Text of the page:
American kids are eating out at fast-food and full-service restaurants more than ever, and that makes it even more important what restaurants are serving to them. A new study of restaurant offerings by the Center for Science in the Public Interest shows that while they’re not as common as they were in the past, meals that include soda or other sugar-sweetened beverages are still common.
Sugar is a major source of added calories and sugars to Americans’ diets, and all of that sugar in turn is linked to overweight, obesity, heart disease, type 2 diabetes, and dental disease. We collectively have a bad habit, and wouldn’t it be great if we didn’t pass that habit on to the next generation? A good place to start would be kids’ meals in restaurants, where soda, sugar-sweetened juices, and flavored milks are often served.
Which beverages are considered part of a kids’ meal is important, because most restaurants sell these meals as a bundle that includes the beverage. CSPI evaluated the the top 50 restaurants nationally, 38 of which had beverages labeled as being for kids. 32 of those restaurants bundle beverages together with meals on the children’s menu.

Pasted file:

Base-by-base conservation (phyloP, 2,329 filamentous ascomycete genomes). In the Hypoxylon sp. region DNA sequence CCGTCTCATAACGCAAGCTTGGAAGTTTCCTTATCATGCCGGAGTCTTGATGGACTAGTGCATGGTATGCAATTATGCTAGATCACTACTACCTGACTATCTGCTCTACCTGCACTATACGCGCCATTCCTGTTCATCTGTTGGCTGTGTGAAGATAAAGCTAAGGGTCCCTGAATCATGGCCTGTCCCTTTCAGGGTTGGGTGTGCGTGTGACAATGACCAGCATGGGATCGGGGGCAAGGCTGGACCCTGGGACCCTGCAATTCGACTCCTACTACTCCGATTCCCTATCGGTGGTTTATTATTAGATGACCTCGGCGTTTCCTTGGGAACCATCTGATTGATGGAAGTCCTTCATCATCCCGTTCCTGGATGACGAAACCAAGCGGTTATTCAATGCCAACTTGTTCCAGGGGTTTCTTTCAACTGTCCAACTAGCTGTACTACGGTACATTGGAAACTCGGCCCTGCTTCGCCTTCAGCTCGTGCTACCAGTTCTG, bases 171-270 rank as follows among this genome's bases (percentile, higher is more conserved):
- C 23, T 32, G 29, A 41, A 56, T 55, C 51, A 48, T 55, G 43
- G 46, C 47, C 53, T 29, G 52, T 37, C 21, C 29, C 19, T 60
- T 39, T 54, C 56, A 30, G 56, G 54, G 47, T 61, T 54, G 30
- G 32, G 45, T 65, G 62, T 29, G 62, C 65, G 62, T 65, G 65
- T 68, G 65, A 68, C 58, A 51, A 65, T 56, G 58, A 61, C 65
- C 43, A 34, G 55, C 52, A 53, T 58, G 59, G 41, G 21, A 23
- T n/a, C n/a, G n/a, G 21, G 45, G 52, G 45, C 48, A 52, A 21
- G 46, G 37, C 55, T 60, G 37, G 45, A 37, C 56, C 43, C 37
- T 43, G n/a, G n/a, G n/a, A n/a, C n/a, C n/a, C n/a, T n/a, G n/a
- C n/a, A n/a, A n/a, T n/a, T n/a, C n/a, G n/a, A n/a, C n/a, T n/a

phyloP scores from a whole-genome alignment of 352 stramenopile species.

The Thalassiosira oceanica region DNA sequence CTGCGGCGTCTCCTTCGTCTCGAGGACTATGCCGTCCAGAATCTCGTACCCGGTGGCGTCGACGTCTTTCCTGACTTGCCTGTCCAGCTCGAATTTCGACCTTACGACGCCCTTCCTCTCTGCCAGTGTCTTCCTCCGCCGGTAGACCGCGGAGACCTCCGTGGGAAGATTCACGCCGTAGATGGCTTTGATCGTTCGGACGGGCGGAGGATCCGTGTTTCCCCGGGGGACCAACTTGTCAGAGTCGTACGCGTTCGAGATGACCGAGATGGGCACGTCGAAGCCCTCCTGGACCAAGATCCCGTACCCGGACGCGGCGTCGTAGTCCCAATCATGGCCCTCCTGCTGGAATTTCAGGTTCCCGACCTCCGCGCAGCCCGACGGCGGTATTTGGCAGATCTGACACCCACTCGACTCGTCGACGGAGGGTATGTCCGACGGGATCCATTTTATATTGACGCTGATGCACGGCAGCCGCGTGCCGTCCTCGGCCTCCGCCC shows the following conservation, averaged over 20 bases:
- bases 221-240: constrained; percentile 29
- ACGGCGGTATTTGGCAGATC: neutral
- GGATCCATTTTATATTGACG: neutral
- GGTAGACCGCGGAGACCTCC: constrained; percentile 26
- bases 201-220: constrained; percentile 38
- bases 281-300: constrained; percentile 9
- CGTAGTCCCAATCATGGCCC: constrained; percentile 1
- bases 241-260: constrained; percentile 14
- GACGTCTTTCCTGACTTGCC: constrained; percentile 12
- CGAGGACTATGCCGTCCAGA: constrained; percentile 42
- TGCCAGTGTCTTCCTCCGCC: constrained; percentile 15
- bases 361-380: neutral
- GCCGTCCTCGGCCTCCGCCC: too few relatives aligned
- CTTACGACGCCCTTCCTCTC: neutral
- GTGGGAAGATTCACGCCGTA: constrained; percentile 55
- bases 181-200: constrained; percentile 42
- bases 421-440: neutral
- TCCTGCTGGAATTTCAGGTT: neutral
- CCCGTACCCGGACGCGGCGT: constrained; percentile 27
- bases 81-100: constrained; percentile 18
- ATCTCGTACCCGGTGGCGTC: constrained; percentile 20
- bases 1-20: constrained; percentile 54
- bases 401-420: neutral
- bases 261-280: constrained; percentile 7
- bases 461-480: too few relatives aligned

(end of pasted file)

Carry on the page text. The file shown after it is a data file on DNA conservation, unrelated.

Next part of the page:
The good news, per CSPI [PDF], is that restaurants are pairing fewer sugary beverages with kids’ meals than they used to.
Healthy beverages include low-fat milk, water, seltzer, and 100% juice. (Pediatricians recommend keeping even 100% juice consumption low, though.)
Restaurants that don’t include sugary beverages on children’s menus include McDonald’s, Dairy Queen, Subway, and Panera Bread.
The group also notes that low-fat milk, defined as 1% or skim milk, has become a more popular offering on children’s menus.
To keep improving, the group suggests that restaurants:
Make the default beverage for children’s meals a healthy one. That could be bottled water, fruit juice, seltzer, or low-fat milk. People generally just stick with the default option, so make sure that the default isn’t soda.
Adhere to the National Restaurant Federation’s Kids LiveWell guidelines for all children’s menu items. The program sets calorie limits and recommends more vegetables and fruit and less added sugar for children, perhaps hoping that kids will pick up good eating habits along the way.
Only advertise to kids if their meals are all healthy ones. CSPI recommends that restaurants whose children’s menu meals aren’t all up to the Kids LiveWell standards not take part in marketing moves like in-school promotions, television and online advertising, and even in-store promotions.